Want to ensure your hardwood flooring stands the test of time? Consider these installation best practices for your sub-floor.
Hardwood flooring is one of the most sought-after finishes for today’s homebuyers, and for good reason—it’s durable, feels great underfoot, and offers a high-end, timeless look. But achieving the perfect aesthetic requires installation savvy and attention to detail, not just to the flooring itself, but to the framing and sub-flooring below.
Hardwood installers know better than anyone the importance of a quality sub-floor installation—after all, when expansion and movement lead to nail pops and cracks, it’s the hardwood installer who gets the first call. “We go in after the sub-floor is installed, but because we cover it, we know a lot about it,” says Jeff Firkus, account manager for Contract Interiors in St. Paul, Minn. “Half of the service work we do, is not servicing our product, it’s tearing ours apart because we need to get to the sub-floor.”
Here are best practices Firkus employs when considering the relationship between the sub-floor and the hardwood flooring above:
Value engineer your options
Premium sub-flooring products do come at a premium cost, but it’s important to consider the installation savings possible when the likelihood for callbacks is reduced and the product is warranted for edge-sanding. One example is LP Legacy® sub-flooring, which offers superior moisture resistance and carries a “Covered until it’s Covered™” no-sand guarantee.
To create savings, Firkus encourages builders to consider different areas of the floor separately and plan the sub-floor accordingly. For example, he worked with Lennar to upgrade to LP Legacy on the first floor of its homes and then specify a lower-grade sub-floor for the second level, where the exposure to the elements would be much shorter and therefore be less prone to moisture concerns.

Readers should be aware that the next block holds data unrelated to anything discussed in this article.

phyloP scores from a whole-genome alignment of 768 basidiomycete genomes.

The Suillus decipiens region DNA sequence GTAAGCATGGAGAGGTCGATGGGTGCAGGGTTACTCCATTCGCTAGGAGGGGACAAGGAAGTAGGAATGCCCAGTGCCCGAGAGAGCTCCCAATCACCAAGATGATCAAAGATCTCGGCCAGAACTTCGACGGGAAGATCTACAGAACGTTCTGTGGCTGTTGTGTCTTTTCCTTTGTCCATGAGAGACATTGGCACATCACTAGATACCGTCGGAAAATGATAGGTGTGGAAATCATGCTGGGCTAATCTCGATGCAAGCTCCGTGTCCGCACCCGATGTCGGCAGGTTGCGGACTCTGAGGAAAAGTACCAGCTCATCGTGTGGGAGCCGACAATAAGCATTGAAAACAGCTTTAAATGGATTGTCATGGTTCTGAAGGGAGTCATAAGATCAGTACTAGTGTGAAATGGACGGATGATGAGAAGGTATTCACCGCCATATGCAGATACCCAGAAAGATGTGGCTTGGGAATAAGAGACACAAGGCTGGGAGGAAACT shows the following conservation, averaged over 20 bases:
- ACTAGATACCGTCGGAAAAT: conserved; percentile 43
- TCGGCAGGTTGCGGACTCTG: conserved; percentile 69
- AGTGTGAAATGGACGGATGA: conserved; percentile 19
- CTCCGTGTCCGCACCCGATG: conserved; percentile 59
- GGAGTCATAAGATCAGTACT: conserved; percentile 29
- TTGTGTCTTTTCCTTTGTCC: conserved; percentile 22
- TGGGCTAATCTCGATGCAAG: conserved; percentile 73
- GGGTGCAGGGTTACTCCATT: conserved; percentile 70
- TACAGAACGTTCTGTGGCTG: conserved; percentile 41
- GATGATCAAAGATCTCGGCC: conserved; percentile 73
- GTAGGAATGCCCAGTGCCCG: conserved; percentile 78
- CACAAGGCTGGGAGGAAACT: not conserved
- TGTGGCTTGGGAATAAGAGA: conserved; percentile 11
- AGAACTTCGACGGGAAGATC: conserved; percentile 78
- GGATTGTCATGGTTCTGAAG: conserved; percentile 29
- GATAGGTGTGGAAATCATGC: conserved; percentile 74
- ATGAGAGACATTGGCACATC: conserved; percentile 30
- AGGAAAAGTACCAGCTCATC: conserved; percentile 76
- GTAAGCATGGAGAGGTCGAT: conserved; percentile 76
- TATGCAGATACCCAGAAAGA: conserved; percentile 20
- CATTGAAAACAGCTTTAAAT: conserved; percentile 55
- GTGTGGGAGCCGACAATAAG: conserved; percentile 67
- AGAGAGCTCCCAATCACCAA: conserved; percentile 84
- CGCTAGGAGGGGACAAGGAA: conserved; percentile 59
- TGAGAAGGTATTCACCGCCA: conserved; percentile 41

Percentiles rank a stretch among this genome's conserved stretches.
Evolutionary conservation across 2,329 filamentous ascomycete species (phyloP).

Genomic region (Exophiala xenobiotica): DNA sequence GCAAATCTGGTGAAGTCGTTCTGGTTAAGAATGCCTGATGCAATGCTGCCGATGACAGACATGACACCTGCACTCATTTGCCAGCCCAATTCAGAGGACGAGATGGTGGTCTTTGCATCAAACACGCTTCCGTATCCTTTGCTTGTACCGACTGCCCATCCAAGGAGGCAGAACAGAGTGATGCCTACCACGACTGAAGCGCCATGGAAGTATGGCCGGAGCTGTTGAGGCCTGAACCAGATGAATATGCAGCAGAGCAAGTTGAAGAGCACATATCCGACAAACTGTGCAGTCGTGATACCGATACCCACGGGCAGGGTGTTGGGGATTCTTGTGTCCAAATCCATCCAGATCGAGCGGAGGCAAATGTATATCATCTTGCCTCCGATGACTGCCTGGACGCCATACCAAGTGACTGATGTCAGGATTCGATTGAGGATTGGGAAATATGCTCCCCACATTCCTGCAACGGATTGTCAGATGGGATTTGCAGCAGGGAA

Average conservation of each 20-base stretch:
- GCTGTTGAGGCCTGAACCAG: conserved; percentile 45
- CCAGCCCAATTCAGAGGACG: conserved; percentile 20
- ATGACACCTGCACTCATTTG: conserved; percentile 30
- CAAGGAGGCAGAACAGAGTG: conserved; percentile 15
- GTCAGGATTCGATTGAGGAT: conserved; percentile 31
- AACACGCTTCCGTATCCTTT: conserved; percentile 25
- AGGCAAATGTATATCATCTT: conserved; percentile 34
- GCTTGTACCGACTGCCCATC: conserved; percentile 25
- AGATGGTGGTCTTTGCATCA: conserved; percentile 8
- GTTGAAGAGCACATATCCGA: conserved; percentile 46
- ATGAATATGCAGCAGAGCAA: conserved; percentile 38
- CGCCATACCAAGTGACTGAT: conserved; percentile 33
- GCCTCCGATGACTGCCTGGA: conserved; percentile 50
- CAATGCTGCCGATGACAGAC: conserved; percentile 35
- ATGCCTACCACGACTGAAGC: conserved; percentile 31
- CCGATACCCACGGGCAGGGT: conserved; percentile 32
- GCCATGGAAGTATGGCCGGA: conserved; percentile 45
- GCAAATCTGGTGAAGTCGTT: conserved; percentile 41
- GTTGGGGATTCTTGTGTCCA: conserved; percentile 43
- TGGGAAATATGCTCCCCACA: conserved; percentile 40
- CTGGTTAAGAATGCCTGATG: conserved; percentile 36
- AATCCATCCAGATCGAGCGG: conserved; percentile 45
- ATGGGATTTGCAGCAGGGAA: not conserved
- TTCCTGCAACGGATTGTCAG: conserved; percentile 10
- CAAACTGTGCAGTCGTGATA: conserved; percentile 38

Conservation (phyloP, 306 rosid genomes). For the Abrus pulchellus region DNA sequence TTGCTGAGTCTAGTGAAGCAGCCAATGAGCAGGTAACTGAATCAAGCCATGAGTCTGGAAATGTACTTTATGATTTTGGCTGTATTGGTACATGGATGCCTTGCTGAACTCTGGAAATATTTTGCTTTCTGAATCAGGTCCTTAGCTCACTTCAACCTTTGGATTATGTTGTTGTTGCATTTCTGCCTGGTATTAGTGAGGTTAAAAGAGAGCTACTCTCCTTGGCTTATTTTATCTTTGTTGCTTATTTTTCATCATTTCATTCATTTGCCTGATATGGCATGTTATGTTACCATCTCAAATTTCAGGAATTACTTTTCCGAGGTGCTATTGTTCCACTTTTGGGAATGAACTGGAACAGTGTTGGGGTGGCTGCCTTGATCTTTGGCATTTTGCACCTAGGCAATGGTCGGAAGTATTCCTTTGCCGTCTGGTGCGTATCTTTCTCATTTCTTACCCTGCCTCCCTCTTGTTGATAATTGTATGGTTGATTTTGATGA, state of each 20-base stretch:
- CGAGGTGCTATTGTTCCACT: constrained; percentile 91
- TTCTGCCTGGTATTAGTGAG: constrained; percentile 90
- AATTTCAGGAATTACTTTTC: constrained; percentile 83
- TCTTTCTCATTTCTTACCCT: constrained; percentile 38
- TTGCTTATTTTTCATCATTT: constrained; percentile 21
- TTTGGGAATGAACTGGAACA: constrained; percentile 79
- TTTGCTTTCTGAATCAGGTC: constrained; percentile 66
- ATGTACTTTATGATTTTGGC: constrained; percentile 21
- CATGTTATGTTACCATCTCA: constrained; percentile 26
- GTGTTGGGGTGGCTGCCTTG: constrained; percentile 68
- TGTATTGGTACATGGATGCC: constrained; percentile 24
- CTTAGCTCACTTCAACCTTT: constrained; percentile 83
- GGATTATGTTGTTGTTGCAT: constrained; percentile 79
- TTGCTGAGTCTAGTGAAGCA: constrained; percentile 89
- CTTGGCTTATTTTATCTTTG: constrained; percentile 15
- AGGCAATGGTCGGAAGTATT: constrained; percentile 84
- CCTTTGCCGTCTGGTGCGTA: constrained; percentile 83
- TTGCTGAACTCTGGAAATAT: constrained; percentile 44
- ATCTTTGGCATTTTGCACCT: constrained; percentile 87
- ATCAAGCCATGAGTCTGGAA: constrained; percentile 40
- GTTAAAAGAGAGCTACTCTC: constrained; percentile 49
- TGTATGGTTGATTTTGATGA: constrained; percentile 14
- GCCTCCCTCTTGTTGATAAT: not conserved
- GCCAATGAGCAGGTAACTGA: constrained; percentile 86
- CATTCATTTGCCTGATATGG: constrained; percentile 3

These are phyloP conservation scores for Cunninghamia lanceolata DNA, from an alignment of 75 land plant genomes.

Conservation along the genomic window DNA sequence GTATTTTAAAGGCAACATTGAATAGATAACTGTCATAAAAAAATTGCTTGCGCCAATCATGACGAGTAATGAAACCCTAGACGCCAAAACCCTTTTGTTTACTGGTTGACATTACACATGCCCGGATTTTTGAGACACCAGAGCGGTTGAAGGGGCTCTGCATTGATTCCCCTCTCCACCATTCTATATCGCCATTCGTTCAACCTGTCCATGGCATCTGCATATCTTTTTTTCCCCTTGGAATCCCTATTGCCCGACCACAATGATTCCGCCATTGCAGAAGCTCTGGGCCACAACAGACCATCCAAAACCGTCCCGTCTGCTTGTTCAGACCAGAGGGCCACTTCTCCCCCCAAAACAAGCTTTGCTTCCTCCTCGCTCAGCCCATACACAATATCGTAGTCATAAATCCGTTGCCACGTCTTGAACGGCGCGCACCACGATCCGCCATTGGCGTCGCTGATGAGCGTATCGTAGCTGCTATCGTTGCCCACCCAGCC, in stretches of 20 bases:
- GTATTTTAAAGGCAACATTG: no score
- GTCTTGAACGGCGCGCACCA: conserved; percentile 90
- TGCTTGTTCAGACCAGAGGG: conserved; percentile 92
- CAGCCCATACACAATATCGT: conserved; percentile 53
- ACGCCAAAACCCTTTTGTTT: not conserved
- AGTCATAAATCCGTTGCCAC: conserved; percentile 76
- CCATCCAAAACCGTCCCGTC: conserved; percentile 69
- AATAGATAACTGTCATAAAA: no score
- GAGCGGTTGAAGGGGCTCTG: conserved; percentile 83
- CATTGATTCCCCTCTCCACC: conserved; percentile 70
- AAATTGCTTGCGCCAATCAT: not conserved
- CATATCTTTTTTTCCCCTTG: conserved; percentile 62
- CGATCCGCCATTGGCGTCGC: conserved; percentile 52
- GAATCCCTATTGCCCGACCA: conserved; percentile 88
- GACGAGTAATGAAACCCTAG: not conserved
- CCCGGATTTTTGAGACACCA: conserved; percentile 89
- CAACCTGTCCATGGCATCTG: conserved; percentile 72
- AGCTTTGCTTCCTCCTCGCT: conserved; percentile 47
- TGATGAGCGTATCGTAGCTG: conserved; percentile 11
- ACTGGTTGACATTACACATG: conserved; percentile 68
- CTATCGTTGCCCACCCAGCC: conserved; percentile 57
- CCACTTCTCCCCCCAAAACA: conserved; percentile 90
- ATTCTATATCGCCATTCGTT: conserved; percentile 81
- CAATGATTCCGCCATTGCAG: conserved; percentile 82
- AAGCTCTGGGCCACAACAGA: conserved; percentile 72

Nail sub-floor properly
Another issue Firkus encounters is when sub-floor installers don’t set nails all the way; if not corrected, this can lead to increased movement of the sub-floor, more likelihood for nail pops, and a less stable hardwood floor above. Firkus says this occurs with 50% of his projects, so his crews end up starting their jobs by first pounding down the sub-floor nails, wasting time.
Watch your humidity levels
In the summer, Firkus typically reminds builders to install dehumidifiers in under-construction homes unless the A/C can be run two weeks prior to hardwood installation to help equilibrate the sub-floor moisture content.
In the winter, hardwoods need a consistent 65-degrees temperature to be successfully installed, so heaters will be required and, with the resulting dry air, humidifiers.
Operating dehumidifiers or air conditioning is often overlooked during construction. Upgrading to a moisture-resistant, premium sub-floor is an alternative way to help mitigate moisture variations.
Consider your reputation
By dramatically reducing the likelihood of callbacks and torn-up floors due to the hardwood failures above, using a premium sub-floor can help production builders buck the quality stigma and can help custom builders cement their reputations for higher performance. Explains Firkus, “When you have builders who are using best practices, like installing premium sub-flooring, that speaks volumes to me on how focused they are on building the best homes for their customers.”
Follow manufacturer instructions
Above all, follow directives from both the hardwood flooring maker and the sub-floor manufacturer, including fastener type and placement, drying times and moisture content, and adhesives. Installation instructions are created following after lengthy testing procedures—and warranties typically hinge on those instructions being followed to the letter.